Scientific Name: Fennel (Foeniculum vulgare)
Fennel Herbal Properties: Antispasmodic, aromatic, carminative, diuretic, expectorant, galactagogue, stimulant.
Fennel is an herbal plant that looks like celery (both vegetables are member of the parsley plant family) with a fat bulb. If you like the taste of licorice you will also like fennel. The sweet, licorice like flavor of fennel is similar to that of anise; in fact, although it is unrelated to this herb fennel is sometimes called anise.
Fennel Seeds: Fennel fruits are commonly called as seeds, they are so tiny about 4-8cm long, thin and slightly curved with color that varies from brown to light green. Fennel seeds are mainly used because it has the most active medicinal properties. The best way to prepare fennel beverages is as a tea made from the dried seeds that are at least one year old. Seeds are readily available on the spice shelf in supermarkets.
Health Benefits of Fennel Seed:
- Fennel tea helps expel mucous accumulations and therefore help clear the lungs.
- Fennel tea is useful in reducing gastro-intestinal tract spasms and flatulence.
- Fennel tea in larger doses can help removes obstructions of the liver, spleen, and gallbladder.
- Fennel tea is diuretic, i.e. increases amount and frequency of urination, thereby help removes toxic substances from the body.
- Fennel seed is widely used around the world as ingredient in mouth fresheners and toothpastes.
- Fennel tea is helpful in treatment of anemia.
- Fennel seeds, particularly in powdered form, act as laxative.
- Fennel tea is helpful in curing diarrhea if caused by bacterial action.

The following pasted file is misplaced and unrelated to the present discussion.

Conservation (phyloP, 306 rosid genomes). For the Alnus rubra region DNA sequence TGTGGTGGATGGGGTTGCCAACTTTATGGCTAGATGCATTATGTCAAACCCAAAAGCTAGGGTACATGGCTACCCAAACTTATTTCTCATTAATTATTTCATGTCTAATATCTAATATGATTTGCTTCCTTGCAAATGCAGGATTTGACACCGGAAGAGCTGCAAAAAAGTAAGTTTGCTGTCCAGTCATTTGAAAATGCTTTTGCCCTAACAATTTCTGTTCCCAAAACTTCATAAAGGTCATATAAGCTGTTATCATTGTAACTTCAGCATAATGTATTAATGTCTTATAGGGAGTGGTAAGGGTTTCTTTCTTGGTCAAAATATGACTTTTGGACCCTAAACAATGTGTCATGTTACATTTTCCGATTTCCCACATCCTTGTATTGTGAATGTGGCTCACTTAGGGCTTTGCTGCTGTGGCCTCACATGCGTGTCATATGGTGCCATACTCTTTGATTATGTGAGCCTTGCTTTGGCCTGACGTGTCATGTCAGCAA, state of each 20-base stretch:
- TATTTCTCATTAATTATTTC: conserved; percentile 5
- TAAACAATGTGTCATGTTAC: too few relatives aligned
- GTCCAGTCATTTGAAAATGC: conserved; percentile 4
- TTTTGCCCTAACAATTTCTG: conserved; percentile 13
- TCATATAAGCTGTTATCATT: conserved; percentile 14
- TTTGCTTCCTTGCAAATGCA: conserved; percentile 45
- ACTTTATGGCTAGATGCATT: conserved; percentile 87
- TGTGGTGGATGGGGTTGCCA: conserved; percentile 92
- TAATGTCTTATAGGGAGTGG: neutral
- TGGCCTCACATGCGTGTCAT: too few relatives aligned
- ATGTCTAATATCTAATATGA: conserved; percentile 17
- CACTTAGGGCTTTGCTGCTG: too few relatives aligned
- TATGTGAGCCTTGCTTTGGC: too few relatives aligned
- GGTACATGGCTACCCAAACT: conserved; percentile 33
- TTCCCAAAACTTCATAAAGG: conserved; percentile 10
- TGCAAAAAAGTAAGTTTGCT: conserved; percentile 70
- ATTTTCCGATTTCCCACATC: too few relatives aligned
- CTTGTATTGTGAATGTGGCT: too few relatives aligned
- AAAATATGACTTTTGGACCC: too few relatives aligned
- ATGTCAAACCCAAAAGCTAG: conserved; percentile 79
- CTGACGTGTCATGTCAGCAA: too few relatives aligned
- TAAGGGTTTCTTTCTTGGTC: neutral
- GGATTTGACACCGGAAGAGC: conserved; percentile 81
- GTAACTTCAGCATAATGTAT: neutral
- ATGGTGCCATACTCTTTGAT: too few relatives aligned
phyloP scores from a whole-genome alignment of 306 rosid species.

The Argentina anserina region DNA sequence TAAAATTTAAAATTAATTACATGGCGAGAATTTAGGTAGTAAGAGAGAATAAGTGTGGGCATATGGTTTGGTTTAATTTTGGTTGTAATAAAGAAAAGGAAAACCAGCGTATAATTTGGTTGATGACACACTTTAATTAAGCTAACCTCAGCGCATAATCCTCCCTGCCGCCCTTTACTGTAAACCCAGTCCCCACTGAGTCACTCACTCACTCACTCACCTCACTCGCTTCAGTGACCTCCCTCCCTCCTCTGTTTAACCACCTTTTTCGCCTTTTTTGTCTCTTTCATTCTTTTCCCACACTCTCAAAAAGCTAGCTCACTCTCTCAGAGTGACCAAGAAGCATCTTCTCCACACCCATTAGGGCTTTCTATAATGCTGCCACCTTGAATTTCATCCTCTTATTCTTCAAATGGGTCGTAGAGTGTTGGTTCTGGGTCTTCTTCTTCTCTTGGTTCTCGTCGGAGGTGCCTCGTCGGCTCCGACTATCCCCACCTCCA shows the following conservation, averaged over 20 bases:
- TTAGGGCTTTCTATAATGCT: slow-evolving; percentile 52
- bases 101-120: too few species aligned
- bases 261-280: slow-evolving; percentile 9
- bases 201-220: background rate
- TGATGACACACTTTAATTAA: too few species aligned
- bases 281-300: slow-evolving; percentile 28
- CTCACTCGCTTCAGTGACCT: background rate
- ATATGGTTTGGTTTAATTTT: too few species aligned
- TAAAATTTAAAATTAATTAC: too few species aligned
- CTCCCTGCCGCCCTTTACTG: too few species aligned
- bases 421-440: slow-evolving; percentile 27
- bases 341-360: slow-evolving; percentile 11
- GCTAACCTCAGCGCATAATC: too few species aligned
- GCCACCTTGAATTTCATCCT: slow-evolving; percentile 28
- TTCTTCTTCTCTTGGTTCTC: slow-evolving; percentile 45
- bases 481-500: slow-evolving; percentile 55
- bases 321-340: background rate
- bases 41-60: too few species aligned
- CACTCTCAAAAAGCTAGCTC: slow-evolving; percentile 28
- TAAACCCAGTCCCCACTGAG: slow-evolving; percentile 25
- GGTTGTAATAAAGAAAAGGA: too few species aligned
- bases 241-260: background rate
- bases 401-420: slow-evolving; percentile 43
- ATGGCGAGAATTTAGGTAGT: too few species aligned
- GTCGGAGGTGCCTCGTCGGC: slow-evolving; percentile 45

- Traditional herbalists have long used fennel tea to prevent infant colic.
- Hippocrates recommends fennel tea to stimulate milk production in nursing mothers.
- Fennel tea can help relax the smooth muscles in the uterus, thus relieving menstrual cramps; it can also help increase menstrual flow.
- Fennel tea can help relieve conjunctivitis and sore eyes. After the tea cools, soak a cotton pad in it and place it over the eyelids for ten minutes.
How to Prepare Fennel Tea: Pour 2 cup of boiling water over 2-4 teaspoons of slightly crushed fennel seeds, cover, and steep for 5 minutes, and strain. For extra flavor, add lemon juice or honey to your fennel tea. Drink up to 2 cups a day. To get the best benefits of fennel tea, store dried fennel seeds in an airtight container and keep in a cool, dry place.
Culinary Uses of Fennel Leaves: Fennel plant is edible, and it can be prepared and served in many ways; raw in salads or braised, steamed, bakes, or sautéed as side dish.
Nutrient Content of Fennel Leaves per 100 g:
- Iron: 2.7mg
- Calcium: 109mg
- Carotene: 4.7mg
- Folic acid: 100mg
- Vitamin C: 93.0mg
Side Effects of Fennel Leaves:
- Excessive consumption of fennel is not recommended because it can lead to muscular convulsions and even hallucinations.
- Fennel seeds, leaves and roots are edible, but the fat extracted from the fennel seeds is toxic even in small quantities – leading to skin rashes, breathing problems and nausea.
- It is recommended that pregnant women should use fennel tea in moderation because in large quantities fennel is a uterine stimulant.
“This post was originally published on January 9, 2012 @20:04”